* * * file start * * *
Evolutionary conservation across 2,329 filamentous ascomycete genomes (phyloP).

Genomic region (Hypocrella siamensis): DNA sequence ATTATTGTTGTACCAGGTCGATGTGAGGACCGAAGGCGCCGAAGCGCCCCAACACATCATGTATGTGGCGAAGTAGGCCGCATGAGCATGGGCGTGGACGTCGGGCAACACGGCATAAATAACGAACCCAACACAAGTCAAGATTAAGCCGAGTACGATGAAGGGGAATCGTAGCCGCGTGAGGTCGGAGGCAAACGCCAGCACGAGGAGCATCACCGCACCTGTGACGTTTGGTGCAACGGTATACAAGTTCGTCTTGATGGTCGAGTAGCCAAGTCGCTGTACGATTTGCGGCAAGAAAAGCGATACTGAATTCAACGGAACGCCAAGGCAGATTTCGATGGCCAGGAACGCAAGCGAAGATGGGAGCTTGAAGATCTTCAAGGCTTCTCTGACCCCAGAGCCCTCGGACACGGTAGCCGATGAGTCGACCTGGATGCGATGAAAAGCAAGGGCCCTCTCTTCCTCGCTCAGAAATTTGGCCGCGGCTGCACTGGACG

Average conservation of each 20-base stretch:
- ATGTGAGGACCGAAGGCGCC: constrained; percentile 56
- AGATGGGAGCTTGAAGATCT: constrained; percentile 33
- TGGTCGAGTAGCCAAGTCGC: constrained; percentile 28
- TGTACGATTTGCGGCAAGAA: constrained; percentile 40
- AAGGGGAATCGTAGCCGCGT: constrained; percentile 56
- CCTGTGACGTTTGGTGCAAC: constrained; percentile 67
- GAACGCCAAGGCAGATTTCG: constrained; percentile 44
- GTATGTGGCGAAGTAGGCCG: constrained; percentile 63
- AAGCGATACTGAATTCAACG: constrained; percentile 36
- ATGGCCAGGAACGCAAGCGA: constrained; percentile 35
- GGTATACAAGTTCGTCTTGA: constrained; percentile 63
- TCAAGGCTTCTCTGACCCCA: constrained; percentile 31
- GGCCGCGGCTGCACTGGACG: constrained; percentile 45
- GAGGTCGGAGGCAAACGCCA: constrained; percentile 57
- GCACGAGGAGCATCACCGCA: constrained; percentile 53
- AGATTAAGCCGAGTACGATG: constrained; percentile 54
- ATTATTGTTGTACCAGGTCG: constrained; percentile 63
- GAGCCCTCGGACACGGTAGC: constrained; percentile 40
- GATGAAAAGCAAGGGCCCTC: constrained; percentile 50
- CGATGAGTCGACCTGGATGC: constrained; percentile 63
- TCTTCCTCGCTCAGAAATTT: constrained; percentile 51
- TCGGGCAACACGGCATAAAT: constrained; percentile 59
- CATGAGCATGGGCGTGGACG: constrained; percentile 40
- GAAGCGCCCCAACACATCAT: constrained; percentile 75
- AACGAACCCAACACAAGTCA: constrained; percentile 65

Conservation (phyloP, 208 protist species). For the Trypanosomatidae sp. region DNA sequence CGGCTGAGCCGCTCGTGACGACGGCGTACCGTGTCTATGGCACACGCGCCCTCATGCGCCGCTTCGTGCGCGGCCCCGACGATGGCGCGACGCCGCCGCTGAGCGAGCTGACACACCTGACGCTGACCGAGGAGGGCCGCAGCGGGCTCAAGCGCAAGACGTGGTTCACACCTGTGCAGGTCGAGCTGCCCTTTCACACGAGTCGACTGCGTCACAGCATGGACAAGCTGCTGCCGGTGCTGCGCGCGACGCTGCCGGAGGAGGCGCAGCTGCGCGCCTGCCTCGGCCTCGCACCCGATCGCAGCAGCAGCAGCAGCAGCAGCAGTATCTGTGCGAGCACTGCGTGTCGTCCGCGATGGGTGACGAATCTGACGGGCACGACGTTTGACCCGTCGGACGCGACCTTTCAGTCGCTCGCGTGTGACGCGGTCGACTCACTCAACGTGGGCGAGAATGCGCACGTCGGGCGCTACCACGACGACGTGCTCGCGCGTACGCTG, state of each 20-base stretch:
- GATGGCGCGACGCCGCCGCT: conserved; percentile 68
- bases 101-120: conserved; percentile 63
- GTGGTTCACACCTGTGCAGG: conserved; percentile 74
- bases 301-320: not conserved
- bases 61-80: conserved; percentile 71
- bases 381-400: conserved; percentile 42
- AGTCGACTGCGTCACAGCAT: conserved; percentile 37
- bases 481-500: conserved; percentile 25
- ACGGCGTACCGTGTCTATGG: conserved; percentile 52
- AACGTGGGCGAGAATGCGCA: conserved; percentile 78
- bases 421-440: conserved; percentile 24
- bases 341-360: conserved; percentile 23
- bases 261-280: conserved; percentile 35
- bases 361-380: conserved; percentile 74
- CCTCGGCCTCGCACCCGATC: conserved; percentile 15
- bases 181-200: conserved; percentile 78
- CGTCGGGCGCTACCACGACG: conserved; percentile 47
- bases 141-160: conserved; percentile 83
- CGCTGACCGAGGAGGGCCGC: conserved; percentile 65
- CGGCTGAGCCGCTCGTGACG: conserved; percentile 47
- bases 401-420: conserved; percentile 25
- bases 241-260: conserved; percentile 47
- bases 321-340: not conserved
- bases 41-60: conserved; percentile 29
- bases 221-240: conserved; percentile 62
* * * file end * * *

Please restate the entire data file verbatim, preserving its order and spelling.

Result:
Evolutionary conservation across 2,329 filamentous ascomycete genomes (phyloP).

Genomic region (Hypocrella siamensis): DNA sequence ATTATTGTTGTACCAGGTCGATGTGAGGACCGAAGGCGCCGAAGCGCCCCAACACATCATGTATGTGGCGAAGTAGGCCGCATGAGCATGGGCGTGGACGTCGGGCAACACGGCATAAATAACGAACCCAACACAAGTCAAGATTAAGCCGAGTACGATGAAGGGGAATCGTAGCCGCGTGAGGTCGGAGGCAAACGCCAGCACGAGGAGCATCACCGCACCTGTGACGTTTGGTGCAACGGTATACAAGTTCGTCTTGATGGTCGAGTAGCCAAGTCGCTGTACGATTTGCGGCAAGAAAAGCGATACTGAATTCAACGGAACGCCAAGGCAGATTTCGATGGCCAGGAACGCAAGCGAAGATGGGAGCTTGAAGATCTTCAAGGCTTCTCTGACCCCAGAGCCCTCGGACACGGTAGCCGATGAGTCGACCTGGATGCGATGAAAAGCAAGGGCCCTCTCTTCCTCGCTCAGAAATTTGGCCGCGGCTGCACTGGACG

Average conservation of each 20-base stretch:
- ATGTGAGGACCGAAGGCGCC: constrained; percentile 56
- AGATGGGAGCTTGAAGATCT: constrained; percentile 33
- TGGTCGAGTAGCCAAGTCGC: constrained; percentile 28
- TGTACGATTTGCGGCAAGAA: constrained; percentile 40
- AAGGGGAATCGTAGCCGCGT: constrained; percentile 56
- CCTGTGACGTTTGGTGCAAC: constrained; percentile 67
- GAACGCCAAGGCAGATTTCG: constrained; percentile 44
- GTATGTGGCGAAGTAGGCCG: constrained; percentile 63
- AAGCGATACTGAATTCAACG: constrained; percentile 36
- ATGGCCAGGAACGCAAGCGA: constrained; percentile 35
- GGTATACAAGTTCGTCTTGA: constrained; percentile 63
- TCAAGGCTTCTCTGACCCCA: constrained; percentile 31
- GGCCGCGGCTGCACTGGACG: constrained; percentile 45
- GAGGTCGGAGGCAAACGCCA: constrained; percentile 57
- GCACGAGGAGCATCACCGCA: constrained; percentile 53
- AGATTAAGCCGAGTACGATG: constrained; percentile 54
- ATTATTGTTGTACCAGGTCG: constrained; percentile 63
- GAGCCCTCGGACACGGTAGC: constrained; percentile 40
- GATGAAAAGCAAGGGCCCTC: constrained; percentile 50
- CGATGAGTCGACCTGGATGC: constrained; percentile 63
- TCTTCCTCGCTCAGAAATTT: constrained; percentile 51
- TCGGGCAACACGGCATAAAT: constrained; percentile 59
- CATGAGCATGGGCGTGGACG: constrained; percentile 40
- GAAGCGCCCCAACACATCAT: constrained; percentile 75
- AACGAACCCAACACAAGTCA: constrained; percentile 65

Conservation (phyloP, 208 protist species). For the Trypanosomatidae sp. region DNA sequence CGGCTGAGCCGCTCGTGACGACGGCGTACCGTGTCTATGGCACACGCGCCCTCATGCGCCGCTTCGTGCGCGGCCCCGACGATGGCGCGACGCCGCCGCTGAGCGAGCTGACACACCTGACGCTGACCGAGGAGGGCCGCAGCGGGCTCAAGCGCAAGACGTGGTTCACACCTGTGCAGGTCGAGCTGCCCTTTCACACGAGTCGACTGCGTCACAGCATGGACAAGCTGCTGCCGGTGCTGCGCGCGACGCTGCCGGAGGAGGCGCAGCTGCGCGCCTGCCTCGGCCTCGCACCCGATCGCAGCAGCAGCAGCAGCAGCAGCAGTATCTGTGCGAGCACTGCGTGTCGTCCGCGATGGGTGACGAATCTGACGGGCACGACGTTTGACCCGTCGGACGCGACCTTTCAGTCGCTCGCGTGTGACGCGGTCGACTCACTCAACGTGGGCGAGAATGCGCACGTCGGGCGCTACCACGACGACGTGCTCGCGCGTACGCTG, state of each 20-base stretch:
- GATGGCGCGACGCCGCCGCT: conserved; percentile 68
- bases 101-120: conserved; percentile 63
- GTGGTTCACACCTGTGCAGG: conserved; percentile 74
- bases 301-320: not conserved
- bases 61-80: conserved; percentile 71
- bases 381-400: conserved; percentile 42
- AGTCGACTGCGTCACAGCAT: conserved; percentile 37
- bases 481-500: conserved; percentile 25
- ACGGCGTACCGTGTCTATGG: conserved; percentile 52
- AACGTGGGCGAGAATGCGCA: conserved; percentile 78
- bases 421-440: conserved; percentile 24
- bases 341-360: conserved; percentile 23
- bases 261-280: conserved; percentile 35
- bases 361-380: conserved; percentile 74
- CCTCGGCCTCGCACCCGATC: conserved; percentile 15
- bases 181-200: conserved; percentile 78
- CGTCGGGCGCTACCACGACG: conserved; percentile 47
- bases 141-160: conserved; percentile 83
- CGCTGACCGAGGAGGGCCGC: conserved; percentile 65
- CGGCTGAGCCGCTCGTGACG: conserved; percentile 47
- bases 401-420: conserved; percentile 25
- bases 241-260: conserved; percentile 47
- bases 321-340: not conserved
- bases 41-60: conserved; percentile 29
- bases 221-240: conserved; percentile 62